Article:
Healing holistically: Local farmers discuss plants and herbs that can serve as natural medicine | News | San Luis Obispo

Healing holistically: Local farmers discuss plants and herbs that can serve as natural medicine | News | San Luis Obispo

Oils, soaps, salves, and candles made from organic products on farms and homesteads support a growing holistic healing movement in SLO County.

GreenLove is part of the movement, with a shop located in Avila Beach and ingredients coming from its 44-acre family farm, SLO Creek Farms. GreenLove works to help community members improve their health through organic flowers, herbs, teas, probiotics, and oils.

Healing holistically: Local farmers discuss plants and herbs that can serve as natural medicine | News | San Luis Obispo

“My mom was an herbalist, and we learned a lot from her. We just grew up using herbs from her home remedies, and I ended up following in her footsteps because I always had a passion for helping people,” said GreenLove owner Ashley Gable. “Growing herbs from scratch and having it go from seed to bottle is pretty amazing.”

Gable said those who reside in California are especially fortunate to have access to the state’s native plants because they offer a variety of healing options, and learning how to use them is pretty straightforward.

click to enlarge FRESHLY PICKED Hambly Farms owners Milton and Gina Hambly (left), pictured with their daughter Mary and son-in-law Conner Stanton, offer customers the ability to hand pick fresh lavender on their San Miguel farm from late spring through summer. - COURTESY PHOTO BY JOANN HYATT

  • Courtesy Photo By Joann Hyatt
  • FRESHLY PICKED Hambly Farms owners Milton and Gina Hambly (left), pictured with their daughter Mary and son-in-law Conner Stanton, offer customers the ability to hand pick fresh lavender on their San Miguel farm from late spring through summer.

“Whatever you need is either in your front or backyard, and there’s a lot of things around your yard that will allow you to make your own medicine,” she said. “With the internet, you can take a picture of a plant and find out what it is pretty quick, or you can learn straight from the Chumash, who live right here, and learn a lot about native plants.”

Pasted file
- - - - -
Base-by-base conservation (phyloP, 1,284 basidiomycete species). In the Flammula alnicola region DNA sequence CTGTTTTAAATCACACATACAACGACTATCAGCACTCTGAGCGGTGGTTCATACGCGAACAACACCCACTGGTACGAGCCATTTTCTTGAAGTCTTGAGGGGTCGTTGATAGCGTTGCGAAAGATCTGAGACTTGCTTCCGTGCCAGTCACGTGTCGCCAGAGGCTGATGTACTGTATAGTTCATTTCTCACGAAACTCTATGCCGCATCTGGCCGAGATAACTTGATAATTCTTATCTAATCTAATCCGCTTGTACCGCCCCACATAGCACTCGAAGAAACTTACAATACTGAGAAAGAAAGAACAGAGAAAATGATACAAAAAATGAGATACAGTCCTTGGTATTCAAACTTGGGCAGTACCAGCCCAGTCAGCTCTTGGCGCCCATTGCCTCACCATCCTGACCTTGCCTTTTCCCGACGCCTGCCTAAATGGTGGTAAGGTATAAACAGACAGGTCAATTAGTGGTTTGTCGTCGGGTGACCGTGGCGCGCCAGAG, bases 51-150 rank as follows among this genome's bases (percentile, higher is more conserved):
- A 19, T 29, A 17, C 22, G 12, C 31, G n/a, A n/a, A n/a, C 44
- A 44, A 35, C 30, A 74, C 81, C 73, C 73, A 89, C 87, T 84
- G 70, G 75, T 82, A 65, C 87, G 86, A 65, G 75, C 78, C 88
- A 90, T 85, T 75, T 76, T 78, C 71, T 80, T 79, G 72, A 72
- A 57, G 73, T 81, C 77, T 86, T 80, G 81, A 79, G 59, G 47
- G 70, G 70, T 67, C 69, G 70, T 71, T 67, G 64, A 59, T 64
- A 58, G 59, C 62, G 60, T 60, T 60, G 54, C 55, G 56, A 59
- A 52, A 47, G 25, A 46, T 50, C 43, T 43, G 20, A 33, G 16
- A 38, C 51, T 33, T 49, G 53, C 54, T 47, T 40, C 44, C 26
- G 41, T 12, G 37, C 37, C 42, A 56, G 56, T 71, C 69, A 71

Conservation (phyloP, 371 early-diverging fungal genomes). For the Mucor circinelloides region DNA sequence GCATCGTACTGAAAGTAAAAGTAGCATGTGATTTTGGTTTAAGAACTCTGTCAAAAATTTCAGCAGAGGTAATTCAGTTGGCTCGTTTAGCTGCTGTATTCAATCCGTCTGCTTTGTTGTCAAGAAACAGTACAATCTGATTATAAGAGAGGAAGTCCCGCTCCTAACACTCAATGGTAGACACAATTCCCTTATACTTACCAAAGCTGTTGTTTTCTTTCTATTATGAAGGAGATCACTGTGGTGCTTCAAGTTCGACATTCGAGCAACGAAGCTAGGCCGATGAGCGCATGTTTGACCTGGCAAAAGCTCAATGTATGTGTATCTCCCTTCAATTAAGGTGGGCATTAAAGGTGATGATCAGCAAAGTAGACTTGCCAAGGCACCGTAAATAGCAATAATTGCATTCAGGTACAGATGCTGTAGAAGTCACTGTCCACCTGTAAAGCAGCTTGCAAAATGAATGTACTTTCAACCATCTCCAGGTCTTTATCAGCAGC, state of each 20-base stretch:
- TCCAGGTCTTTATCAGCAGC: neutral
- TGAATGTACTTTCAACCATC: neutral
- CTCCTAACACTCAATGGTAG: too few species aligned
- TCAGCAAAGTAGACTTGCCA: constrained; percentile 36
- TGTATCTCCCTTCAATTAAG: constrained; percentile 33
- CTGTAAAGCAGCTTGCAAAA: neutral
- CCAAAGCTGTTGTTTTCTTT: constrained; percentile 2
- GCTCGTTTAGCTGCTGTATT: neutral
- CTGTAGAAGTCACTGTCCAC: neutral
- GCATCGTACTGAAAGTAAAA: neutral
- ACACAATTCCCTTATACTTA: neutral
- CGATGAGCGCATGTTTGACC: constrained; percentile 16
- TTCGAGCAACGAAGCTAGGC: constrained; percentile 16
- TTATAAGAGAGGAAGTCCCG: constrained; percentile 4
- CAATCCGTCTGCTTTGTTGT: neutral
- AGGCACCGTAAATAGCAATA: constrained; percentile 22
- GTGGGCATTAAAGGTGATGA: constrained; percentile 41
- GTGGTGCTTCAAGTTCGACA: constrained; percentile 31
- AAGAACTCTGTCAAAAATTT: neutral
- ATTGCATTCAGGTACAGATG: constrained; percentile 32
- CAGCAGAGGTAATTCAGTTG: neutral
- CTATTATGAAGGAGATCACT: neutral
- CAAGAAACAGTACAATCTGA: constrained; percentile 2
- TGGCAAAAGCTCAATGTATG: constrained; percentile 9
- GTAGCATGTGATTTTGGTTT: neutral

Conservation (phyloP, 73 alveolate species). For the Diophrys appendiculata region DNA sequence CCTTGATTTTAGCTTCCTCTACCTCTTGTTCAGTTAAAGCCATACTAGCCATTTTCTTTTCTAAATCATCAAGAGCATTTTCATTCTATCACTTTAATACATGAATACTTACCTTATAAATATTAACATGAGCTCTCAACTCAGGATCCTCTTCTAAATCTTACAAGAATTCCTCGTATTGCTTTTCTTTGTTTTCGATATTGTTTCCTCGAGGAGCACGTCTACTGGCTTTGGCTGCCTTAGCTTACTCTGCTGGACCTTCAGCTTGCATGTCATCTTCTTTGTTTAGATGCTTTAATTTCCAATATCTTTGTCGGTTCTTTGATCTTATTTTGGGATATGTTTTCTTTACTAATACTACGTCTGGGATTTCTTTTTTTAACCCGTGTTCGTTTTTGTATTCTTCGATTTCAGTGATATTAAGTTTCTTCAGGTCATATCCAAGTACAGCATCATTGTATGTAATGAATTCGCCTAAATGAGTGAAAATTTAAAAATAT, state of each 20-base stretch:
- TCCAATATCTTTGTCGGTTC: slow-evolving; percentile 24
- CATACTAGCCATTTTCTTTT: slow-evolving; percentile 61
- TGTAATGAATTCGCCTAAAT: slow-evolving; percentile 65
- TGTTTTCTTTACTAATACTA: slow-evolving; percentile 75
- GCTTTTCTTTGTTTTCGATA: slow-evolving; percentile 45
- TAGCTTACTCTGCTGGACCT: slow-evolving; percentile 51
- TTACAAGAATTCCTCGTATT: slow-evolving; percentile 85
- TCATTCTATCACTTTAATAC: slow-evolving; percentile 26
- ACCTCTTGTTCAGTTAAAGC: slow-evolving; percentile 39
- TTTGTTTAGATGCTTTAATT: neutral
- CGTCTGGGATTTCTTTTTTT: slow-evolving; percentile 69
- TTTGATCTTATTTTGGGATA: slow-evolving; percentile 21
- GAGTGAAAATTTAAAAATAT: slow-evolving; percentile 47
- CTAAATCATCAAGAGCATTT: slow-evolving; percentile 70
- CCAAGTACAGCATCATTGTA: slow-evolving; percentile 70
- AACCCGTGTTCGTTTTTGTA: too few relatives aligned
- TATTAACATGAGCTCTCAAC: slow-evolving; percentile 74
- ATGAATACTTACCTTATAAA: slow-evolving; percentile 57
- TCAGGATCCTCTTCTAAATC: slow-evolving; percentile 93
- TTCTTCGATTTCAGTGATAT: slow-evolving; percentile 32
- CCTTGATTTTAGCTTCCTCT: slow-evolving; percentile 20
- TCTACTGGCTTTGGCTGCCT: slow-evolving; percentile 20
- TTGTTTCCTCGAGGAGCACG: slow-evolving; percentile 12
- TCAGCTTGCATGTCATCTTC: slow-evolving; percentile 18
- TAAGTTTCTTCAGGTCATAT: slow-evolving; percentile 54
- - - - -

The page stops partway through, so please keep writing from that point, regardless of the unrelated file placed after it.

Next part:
For those interested in beginning a holistic wellness journey, Gable said the easiest way to get acquainted with the lifestyle is to begin with raw, local honey, as it’s a natural herbal remedy.

While most people usually stir honey into their tea or other bakery products to sweeten them up, Gable said it can also have healing properties when applied directly to the skin.

“Honey works well with healing bug bites, it can support people who suffer from allergies, or some people can even just eat a spoonful a day to receive a vast variety of benefits,” she said.

Local honey and wild plants aren’t the only natural bounty available to locals. Hambly Farms located in San Miguel focuses on all things lavender, from healing to aesthetics.

Owners Milton and Gina Hambly grow eight varieties of lavender across 2 1/2 acres and incorporate the plant into essential oils, soaps, food, and skincare products. The farm also sells fresh and dried bundles.

“There’s hundreds of different varieties, and they all have different properties and benefits,” Gina said. “We have some that we grow for essential oils, some that are culinary lavender, some we use in bouquets. It just depends on what you want to do with the lavender.”

Just like honey, Gina said lavender can treat bug bites, and centuries of medical evidence show that it can help calm the body, especially in times of stress.

click to enlarge MEDICINAL LAVENDER According to Hambly Farms, lavender can be used to help treat skin conditions as well as relax the mind and body through oils, soaps, and candles. - COURTESY PHOTO BY JOANN HYATT

  • Courtesy Photo By Joann Hyatt
  • MEDICINAL LAVENDER According to Hambly Farms, lavender can be used to help treat skin conditions as well as relax the mind and body through oils, soaps, and candles.

“The scent of lavender just helps relax the mind and the body; you can put it in your laundry, in your bathwater, and it’s great to help heal superficial burns,” she said. “As essential oils you can pop it in a diffuser, or you can use it as a soap, or calming oil. It’s priceless.”

If oils and soaps don’t appeal to you, lavender can be steeped in hot water as a tea, producing the same benefits.

“Other herbs like mint are really great in supporting digestion, and rosemary is great to support brain cognitive function,” GreenLove’s Gable said. “You can even grow a little herbal tea garden in your backyard or on your windowsill.”

If homesteading or farming herbs and flowers for health benefits speak to you, Gina said lavender is a good plant to start with as it thrives in California’s Mediterranean climate.

“It especially does well where we are because that heat is what helps it bloom,” she said. “So, for example, we had about four bloom cycles last year on our plants because it was so warm, and other places that grow it like Colorado and New York only get about one bloom cycle a year.”

Gable said the safest option for stepping into a more natural lifestyle is taking a slow journey into holistic healing and talking to your doctor first—but she added that those interested will be surrounded with plenty of support from the growing community.

“Once you know how to do that, then you can begin helping your neighbor or your community and support a stronger, healthier wellness in all of us,” she said. ∆

Reach Staff Writer Samantha Herrera at [email protected].

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